Barring the unexpected, any change in leadership will be little more than a footnote in political history, a few paragraphs in the chapter on Labor's crisis of identity at the start of the 21st century. Indeed, Labor's problems began long before that. They could never be fixed in three years, but few would have predicted that Ms Gillard's erratic political judgment might actually make things worse.
A leader with a surer touch would not have signed a deal with the Greens in 2010. Such a leader would have disowned Craig Thomson at the first hint of impropriety; ditto for former Speaker Peter Slipper, who would not have been Speaker in the first place. Voters have a low tolerance for sleaze. An adroit leader would not have ruled out a carbon tax and then introduced one. Either decision could have been defended separately but together they break the precious bond of trust. An accomplished politician would not have sued for peace with the mining companies; Wayne Swan would have been obliged to undertake greater due diligence, so that the government would not be saddled with a useless tax that eroded Labor's hard-won reputation for economic reform. A deft leader would not have pledged, time and again, that the budget would return to surplus in 2013 knowing that, short of breaking the shells one by one and pouring them yourself, there was no surer way to go into an election wiping egg off your face.
A leader with a better sense of Labor's history and its place in the modern world would have avoided standing shoulder to shoulder with comrades at the Australian Workers Union last week. It would have dawned on such a leader that unions today are a boutique product. Labor must talk to middle Australia, to the people who do not know the tune, let alone the words, to Solidarity Forever and were not hanging on their seats waiting for the outcome of the Copenhagen climate change summit. Labor's future will be as a social democratic party, the descriptor Ms Gillard rejected last week. It must become a party that recognises that government is not the answer to every question, that a healthy private sector is the driver of prosperity, and that individual responsibility strengthens the fabric of society. The circumstances of minority government and a volatile world economy do not change this cold, hard truth: different choices from those made by Ms Gillard would have ensured that her successor, now or after the election, did not have to start from scratch.

The How-To Guide for LinkedIn - Computerworld


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The How-To Guide for LinkedIn

By Kristin Burnham
February 21, 2013 03:25 PM ET
CIO - LinkedIn Features
LinkedIn's redesigned Jobs page sports a new look and a handful of updated features, making it easier for you to find the perfect job.
LinkedIn's updated 'People You May Know' feature helps you expand your network by letting you sort contacts by company, college and more.
LinkedIn is re-launching CardMunch, an iPhone app that scans business cards and turns them into contacts you can connect with on LinkedIn. Heres how it works, along with some new features.
LinkedIn unveils its redesigned profile page that includes a handful of new features. Here's a sneak peek at what you can expect when LinkedIn switches your profile in the upcoming months.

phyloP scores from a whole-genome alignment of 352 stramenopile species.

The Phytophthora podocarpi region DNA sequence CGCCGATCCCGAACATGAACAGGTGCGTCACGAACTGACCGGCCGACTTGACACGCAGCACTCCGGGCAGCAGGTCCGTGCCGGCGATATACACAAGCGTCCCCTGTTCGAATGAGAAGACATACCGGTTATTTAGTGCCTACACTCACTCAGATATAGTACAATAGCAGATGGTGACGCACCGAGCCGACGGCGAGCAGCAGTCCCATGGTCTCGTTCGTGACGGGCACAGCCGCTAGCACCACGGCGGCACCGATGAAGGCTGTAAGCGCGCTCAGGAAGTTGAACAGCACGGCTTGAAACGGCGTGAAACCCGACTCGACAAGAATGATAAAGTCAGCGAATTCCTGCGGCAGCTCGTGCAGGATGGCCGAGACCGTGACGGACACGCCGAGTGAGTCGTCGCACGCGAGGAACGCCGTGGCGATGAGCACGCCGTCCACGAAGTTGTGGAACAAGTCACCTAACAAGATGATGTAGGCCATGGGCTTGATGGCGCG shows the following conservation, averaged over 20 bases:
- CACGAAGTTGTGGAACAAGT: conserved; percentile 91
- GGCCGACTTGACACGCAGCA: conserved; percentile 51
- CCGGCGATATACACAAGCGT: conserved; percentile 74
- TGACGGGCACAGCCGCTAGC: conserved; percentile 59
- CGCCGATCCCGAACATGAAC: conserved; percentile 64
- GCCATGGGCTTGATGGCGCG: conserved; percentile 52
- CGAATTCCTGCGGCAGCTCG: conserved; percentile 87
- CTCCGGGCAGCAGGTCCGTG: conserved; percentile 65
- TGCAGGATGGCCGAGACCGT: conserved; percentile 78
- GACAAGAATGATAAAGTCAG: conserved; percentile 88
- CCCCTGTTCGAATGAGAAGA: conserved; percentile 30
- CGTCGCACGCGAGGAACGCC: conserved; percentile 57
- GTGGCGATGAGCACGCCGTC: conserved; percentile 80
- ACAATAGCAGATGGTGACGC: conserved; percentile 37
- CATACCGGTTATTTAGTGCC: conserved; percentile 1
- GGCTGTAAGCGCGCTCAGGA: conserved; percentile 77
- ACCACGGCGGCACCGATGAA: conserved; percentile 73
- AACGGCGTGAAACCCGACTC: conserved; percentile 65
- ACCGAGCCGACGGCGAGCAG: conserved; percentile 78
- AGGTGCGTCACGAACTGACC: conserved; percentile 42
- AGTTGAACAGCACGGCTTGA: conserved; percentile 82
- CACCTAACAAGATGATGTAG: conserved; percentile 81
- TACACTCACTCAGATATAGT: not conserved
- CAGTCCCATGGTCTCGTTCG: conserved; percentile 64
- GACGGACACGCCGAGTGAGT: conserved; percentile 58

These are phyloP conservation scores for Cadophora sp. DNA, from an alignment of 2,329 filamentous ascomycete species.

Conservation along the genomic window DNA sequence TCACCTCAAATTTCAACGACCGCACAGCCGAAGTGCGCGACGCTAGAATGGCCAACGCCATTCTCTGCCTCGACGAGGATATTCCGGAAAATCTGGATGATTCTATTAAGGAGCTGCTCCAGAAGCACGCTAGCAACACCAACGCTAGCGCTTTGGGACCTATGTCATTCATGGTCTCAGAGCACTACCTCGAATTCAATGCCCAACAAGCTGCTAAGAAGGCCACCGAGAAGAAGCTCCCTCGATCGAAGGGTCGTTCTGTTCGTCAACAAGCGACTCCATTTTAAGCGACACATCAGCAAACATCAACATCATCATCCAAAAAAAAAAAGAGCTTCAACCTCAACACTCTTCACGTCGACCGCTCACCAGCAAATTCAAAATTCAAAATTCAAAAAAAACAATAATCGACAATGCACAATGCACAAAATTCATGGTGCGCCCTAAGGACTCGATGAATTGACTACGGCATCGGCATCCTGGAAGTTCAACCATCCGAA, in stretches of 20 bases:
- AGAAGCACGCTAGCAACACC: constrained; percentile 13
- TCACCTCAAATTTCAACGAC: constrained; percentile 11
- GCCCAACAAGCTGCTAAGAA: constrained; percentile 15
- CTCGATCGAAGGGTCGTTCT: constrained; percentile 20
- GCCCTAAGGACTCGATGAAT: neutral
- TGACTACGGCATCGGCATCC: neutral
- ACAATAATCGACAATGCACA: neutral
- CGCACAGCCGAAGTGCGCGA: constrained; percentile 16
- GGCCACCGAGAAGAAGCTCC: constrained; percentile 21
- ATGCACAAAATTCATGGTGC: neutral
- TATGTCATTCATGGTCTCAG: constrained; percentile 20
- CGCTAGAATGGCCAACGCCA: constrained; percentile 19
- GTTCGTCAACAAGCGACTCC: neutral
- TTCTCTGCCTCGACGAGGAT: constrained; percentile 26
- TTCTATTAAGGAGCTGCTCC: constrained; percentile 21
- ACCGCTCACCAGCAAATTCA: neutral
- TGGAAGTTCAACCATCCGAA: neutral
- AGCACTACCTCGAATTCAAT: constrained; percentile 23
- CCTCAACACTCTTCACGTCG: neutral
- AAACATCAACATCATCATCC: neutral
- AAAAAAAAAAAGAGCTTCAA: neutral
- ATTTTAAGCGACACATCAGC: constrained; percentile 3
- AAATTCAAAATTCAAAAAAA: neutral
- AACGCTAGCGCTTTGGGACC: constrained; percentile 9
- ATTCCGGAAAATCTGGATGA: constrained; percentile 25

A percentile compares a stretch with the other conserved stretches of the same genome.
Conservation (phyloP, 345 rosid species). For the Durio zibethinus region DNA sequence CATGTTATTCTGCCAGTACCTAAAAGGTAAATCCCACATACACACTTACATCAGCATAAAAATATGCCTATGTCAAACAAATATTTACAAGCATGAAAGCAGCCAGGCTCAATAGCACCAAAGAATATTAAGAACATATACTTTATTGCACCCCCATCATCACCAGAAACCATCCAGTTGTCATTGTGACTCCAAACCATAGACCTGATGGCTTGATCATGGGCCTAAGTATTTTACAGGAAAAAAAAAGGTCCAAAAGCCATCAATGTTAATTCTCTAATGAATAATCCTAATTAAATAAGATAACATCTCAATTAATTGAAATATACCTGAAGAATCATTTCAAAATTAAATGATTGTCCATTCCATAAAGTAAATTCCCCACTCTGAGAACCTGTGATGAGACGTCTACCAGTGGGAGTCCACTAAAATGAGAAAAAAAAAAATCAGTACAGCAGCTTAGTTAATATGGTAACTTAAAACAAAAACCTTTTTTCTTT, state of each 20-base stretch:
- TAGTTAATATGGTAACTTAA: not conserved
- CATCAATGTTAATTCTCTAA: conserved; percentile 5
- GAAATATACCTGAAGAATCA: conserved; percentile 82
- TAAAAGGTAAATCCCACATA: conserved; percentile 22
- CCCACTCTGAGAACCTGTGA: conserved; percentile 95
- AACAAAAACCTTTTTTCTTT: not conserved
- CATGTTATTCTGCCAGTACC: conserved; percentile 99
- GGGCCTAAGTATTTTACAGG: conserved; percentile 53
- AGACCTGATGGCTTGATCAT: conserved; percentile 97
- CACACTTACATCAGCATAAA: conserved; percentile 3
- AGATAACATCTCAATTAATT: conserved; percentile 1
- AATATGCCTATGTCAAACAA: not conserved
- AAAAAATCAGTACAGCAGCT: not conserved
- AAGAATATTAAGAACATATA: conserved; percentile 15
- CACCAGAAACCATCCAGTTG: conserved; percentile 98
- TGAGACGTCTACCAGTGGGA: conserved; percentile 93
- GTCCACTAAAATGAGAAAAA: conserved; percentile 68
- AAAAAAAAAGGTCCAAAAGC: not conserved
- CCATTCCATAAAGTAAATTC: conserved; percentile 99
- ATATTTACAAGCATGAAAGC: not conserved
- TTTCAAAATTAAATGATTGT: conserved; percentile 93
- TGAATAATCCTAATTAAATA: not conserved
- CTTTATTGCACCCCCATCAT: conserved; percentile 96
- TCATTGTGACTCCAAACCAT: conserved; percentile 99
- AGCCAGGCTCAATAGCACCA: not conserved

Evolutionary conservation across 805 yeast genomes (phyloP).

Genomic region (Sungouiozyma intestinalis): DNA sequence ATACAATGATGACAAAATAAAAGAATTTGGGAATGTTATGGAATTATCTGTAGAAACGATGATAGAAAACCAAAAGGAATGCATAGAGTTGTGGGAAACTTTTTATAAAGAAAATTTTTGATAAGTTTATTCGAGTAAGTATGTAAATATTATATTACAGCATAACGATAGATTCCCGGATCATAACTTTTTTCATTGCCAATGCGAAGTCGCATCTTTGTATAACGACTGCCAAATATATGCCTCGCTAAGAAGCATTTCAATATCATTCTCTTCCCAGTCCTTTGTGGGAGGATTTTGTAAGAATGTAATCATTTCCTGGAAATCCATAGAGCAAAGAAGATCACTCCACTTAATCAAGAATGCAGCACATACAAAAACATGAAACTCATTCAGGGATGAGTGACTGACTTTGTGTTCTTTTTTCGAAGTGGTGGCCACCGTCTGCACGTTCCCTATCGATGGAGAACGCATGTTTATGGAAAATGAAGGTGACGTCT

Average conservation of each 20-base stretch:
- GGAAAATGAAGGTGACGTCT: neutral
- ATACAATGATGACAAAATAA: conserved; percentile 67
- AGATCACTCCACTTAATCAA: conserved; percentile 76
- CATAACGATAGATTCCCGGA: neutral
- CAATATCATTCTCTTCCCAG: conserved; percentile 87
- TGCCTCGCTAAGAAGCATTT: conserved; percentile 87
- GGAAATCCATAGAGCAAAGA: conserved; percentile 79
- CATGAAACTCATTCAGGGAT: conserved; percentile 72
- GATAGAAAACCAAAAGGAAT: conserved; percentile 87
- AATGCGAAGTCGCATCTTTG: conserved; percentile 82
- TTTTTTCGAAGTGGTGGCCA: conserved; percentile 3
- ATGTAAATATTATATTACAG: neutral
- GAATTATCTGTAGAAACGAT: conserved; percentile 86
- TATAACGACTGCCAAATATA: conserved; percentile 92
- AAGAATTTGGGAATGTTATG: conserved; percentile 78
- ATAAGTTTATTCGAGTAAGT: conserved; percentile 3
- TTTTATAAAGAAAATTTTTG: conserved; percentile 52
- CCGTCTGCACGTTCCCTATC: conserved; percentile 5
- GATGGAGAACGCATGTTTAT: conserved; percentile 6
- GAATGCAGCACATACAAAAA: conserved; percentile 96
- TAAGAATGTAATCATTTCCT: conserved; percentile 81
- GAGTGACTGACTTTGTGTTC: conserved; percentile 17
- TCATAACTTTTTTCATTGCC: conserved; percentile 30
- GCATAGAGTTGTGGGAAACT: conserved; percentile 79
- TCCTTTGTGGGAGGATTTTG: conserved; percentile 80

LinkedIn's newest feature, Endorsements, lets you highlight the skills you're known for. Here's how it works, plus four expert tips for making the most of it.
As LinkedIn continues to focus on its mobile offering, the professional social network has announced three updates to its site and mobile app: real-time notifications, Company Pages and a handful of new languages available to iPad users.
LinkedIn has rolled out a number of updates to its website, including a cleaner and easier-to-navigate homepage and new features for LinkedIn Today. Here's what you need to know.
Reports last week revealed that LinkedIn collects meeting information --including phone numbers and sensitive meeting notes -- if you turn on the iOS app's calendar feature. LinkedIn sets the record straight, making three important clarifications.
How well do you know LinkedIn? Maybe not as well as you think. Here's a look at five features and tools -- from listening to headlines to hiding your identity -- that can save you time, expand your network and give you perspective on your connections.
LinkedIn released a new plug-in that lets you apply for jobs with your LinkedIn profile by simply clicking a button.
LinkedIn's new feature for browsers and iPhones, "SpeechIn," uses text-to-speech to read you the day's top news headlines -- a great feature for people on the go, with some tweaks.
LinkedIn rolls out a new update to its iPhone app that simplifies the news browsing experience with the flick of a finger.
LinkedIn's feed of member status updates and Twitter updates deliver big potential benefits for job seekers. Here's how you can use the tool to land a job others may not know about.
LinkedIn's newest product, announced Thursday, aims to be your go-to source for daily industry news. Here's a look at the benefits and some quick tips on how to customize it.
For everything from finding connections at specific companies to applying for a job that meets all your criteria, here's how you can get the most form LinkedIn's people, company and job search capabilities. Registration required.
LinkedIn is overhauling its Account Settings page this week. Here's a sneak peek at the new features and design.
How much of your profile have you made public? Can others see that you've viewed their profile? If you're unsure of these answers, it's time to revisit these five privacy settings.
LinkedIn showcases experimental applications and projects via its new site LinkedIn Labs, where users can get their hands on new features and help determine their fate. Here's a rundown of four apps that are currently live.